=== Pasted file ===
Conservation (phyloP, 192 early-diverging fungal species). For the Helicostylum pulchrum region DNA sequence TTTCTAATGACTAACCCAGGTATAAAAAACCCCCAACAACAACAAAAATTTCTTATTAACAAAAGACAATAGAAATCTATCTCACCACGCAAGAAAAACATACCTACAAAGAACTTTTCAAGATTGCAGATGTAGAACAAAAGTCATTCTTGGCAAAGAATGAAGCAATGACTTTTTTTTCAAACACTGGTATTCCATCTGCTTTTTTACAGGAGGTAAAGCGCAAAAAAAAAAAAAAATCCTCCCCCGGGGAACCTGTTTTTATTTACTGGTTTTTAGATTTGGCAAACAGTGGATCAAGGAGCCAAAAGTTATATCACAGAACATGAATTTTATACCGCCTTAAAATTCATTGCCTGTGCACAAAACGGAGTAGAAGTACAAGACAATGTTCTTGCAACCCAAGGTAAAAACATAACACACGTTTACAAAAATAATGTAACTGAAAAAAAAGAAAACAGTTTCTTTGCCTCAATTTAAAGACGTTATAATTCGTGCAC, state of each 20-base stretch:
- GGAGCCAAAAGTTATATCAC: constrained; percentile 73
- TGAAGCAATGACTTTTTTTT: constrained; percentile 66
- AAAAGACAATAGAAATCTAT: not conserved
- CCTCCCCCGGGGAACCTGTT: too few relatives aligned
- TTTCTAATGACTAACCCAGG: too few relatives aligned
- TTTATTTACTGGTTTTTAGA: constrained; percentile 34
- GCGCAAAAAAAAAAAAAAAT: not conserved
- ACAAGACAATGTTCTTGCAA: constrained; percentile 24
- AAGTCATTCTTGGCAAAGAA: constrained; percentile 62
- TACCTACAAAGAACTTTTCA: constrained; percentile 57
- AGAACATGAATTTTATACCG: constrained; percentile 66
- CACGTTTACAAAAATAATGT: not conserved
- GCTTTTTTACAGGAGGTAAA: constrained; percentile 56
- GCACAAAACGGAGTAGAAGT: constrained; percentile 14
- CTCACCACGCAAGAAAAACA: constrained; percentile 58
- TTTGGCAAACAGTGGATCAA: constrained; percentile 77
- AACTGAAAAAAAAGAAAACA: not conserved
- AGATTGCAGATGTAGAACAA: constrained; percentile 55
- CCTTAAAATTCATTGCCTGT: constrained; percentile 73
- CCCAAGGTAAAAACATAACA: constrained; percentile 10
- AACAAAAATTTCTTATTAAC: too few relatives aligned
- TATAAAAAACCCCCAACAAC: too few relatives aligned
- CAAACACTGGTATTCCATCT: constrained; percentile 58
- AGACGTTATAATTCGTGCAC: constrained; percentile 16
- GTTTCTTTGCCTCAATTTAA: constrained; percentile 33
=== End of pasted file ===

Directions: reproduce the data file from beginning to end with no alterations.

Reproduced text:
Conservation (phyloP, 192 early-diverging fungal species). For the Helicostylum pulchrum region DNA sequence TTTCTAATGACTAACCCAGGTATAAAAAACCCCCAACAACAACAAAAATTTCTTATTAACAAAAGACAATAGAAATCTATCTCACCACGCAAGAAAAACATACCTACAAAGAACTTTTCAAGATTGCAGATGTAGAACAAAAGTCATTCTTGGCAAAGAATGAAGCAATGACTTTTTTTTCAAACACTGGTATTCCATCTGCTTTTTTACAGGAGGTAAAGCGCAAAAAAAAAAAAAAATCCTCCCCCGGGGAACCTGTTTTTATTTACTGGTTTTTAGATTTGGCAAACAGTGGATCAAGGAGCCAAAAGTTATATCACAGAACATGAATTTTATACCGCCTTAAAATTCATTGCCTGTGCACAAAACGGAGTAGAAGTACAAGACAATGTTCTTGCAACCCAAGGTAAAAACATAACACACGTTTACAAAAATAATGTAACTGAAAAAAAAGAAAACAGTTTCTTTGCCTCAATTTAAAGACGTTATAATTCGTGCAC, state of each 20-base stretch:
- GGAGCCAAAAGTTATATCAC: constrained; percentile 73
- TGAAGCAATGACTTTTTTTT: constrained; percentile 66
- AAAAGACAATAGAAATCTAT: not conserved
- CCTCCCCCGGGGAACCTGTT: too few relatives aligned
- TTTCTAATGACTAACCCAGG: too few relatives aligned
- TTTATTTACTGGTTTTTAGA: constrained; percentile 34
- GCGCAAAAAAAAAAAAAAAT: not conserved
- ACAAGACAATGTTCTTGCAA: constrained; percentile 24
- AAGTCATTCTTGGCAAAGAA: constrained; percentile 62
- TACCTACAAAGAACTTTTCA: constrained; percentile 57
- AGAACATGAATTTTATACCG: constrained; percentile 66
- CACGTTTACAAAAATAATGT: not conserved
- GCTTTTTTACAGGAGGTAAA: constrained; percentile 56
- GCACAAAACGGAGTAGAAGT: constrained; percentile 14
- CTCACCACGCAAGAAAAACA: constrained; percentile 58
- TTTGGCAAACAGTGGATCAA: constrained; percentile 77
- AACTGAAAAAAAAGAAAACA: not conserved
- AGATTGCAGATGTAGAACAA: constrained; percentile 55
- CCTTAAAATTCATTGCCTGT: constrained; percentile 73
- CCCAAGGTAAAAACATAACA: constrained; percentile 10
- AACAAAAATTTCTTATTAAC: too few relatives aligned
- TATAAAAAACCCCCAACAAC: too few relatives aligned
- CAAACACTGGTATTCCATCT: constrained; percentile 58
- AGACGTTATAATTCGTGCAC: constrained; percentile 16
- GTTTCTTTGCCTCAATTTAA: constrained; percentile 33